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  • Print publication year: 2006
  • Online publication date: June 2010

1 - The probabilistic method


In additive number theory, one frequently faces the problem of showing that a set A contains a subset B with a certain property P. A very powerful tool for such a problem is Erdős’ probabilistic method. In order to show that such a subset B exists, it suffices to prove that a properly defined random subset of A satisfies P with positive probability. The power of the probabilistic method has been justified by the fact that in most problems solved using this approach, it seems impossible to come up with a deterministically constructive proof of comparable simplicity.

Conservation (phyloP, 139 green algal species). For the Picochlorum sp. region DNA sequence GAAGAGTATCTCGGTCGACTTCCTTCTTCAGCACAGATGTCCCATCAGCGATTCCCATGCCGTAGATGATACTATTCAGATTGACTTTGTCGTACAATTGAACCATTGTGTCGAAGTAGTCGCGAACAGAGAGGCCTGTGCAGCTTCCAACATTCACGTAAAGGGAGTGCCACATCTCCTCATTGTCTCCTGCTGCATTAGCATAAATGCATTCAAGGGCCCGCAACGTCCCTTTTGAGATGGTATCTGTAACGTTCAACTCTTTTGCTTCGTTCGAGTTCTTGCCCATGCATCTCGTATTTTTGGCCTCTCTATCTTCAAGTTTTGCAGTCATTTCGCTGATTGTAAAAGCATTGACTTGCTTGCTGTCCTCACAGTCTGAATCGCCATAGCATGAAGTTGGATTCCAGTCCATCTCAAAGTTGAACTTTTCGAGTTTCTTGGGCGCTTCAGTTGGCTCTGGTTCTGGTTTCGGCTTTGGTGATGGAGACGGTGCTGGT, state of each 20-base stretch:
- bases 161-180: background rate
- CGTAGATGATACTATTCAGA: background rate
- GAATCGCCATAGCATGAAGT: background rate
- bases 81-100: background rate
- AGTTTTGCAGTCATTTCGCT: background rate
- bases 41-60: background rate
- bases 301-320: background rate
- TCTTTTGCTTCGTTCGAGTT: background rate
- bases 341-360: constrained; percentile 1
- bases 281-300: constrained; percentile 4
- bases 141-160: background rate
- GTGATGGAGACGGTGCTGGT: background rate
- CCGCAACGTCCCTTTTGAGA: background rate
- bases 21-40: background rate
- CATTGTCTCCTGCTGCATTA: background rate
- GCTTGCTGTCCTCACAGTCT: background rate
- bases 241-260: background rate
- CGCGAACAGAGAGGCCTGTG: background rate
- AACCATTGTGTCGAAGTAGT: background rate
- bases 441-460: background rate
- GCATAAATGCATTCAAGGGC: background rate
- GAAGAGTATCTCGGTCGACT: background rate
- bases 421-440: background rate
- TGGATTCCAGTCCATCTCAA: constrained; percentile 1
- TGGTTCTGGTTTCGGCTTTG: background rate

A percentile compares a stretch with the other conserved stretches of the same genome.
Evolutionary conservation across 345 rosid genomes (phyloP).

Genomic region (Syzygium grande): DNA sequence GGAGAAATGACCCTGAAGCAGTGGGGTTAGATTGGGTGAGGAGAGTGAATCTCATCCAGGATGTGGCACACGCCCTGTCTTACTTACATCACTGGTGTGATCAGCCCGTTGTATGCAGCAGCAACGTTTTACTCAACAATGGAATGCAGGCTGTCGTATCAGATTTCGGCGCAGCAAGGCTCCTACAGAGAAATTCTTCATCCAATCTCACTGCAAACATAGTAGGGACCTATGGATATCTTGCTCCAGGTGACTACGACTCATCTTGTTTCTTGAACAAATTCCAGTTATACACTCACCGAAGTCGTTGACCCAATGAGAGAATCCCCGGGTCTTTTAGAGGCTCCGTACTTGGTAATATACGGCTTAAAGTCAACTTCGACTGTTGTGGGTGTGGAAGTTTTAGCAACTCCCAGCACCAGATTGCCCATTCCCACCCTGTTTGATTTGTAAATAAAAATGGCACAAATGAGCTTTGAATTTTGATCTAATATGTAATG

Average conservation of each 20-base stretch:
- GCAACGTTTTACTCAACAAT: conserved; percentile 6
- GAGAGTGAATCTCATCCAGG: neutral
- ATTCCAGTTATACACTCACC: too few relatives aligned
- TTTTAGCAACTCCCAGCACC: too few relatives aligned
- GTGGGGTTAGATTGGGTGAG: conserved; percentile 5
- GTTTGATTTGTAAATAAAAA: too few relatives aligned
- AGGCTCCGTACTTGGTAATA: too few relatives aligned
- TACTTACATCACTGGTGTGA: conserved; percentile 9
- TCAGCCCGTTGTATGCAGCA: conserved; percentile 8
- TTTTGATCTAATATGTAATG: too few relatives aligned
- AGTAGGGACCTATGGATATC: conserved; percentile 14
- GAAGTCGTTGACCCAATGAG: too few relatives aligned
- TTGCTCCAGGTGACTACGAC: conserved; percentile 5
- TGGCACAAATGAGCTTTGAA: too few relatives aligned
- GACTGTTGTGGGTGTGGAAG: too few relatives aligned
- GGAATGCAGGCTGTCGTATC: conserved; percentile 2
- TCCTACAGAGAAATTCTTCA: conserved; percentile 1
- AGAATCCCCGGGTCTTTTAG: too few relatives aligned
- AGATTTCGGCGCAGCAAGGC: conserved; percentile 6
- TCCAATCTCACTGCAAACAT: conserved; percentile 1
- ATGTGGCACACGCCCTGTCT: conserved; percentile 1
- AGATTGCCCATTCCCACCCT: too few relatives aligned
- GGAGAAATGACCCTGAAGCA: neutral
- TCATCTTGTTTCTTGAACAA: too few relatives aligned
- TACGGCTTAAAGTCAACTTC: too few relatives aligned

In this chapter we are going to present several basic probabilistic tools together with some representative applications of the probabilistic method, particularly with regard to additive bases and the primes. We shall require several standard facts about the distribution of primes P = {2, 3, 5, …}; so as not to disrupt the flow of the chapter we have placed these facts in an appendix (Section 1.10).

Notation. We assume the existence of some sample space (usually this will be finite). If E is an event in this sample space, we use P(E) to denote the probability of E, and I(E) to denote the indicator function (thus I(E) = 1 if E occurs and 0 otherwise). If E, F are events, we use EF to denote the event that E, F both hold, EF to denote the event that at least one of E, F hold, and Ē to denote the event that E does not hold.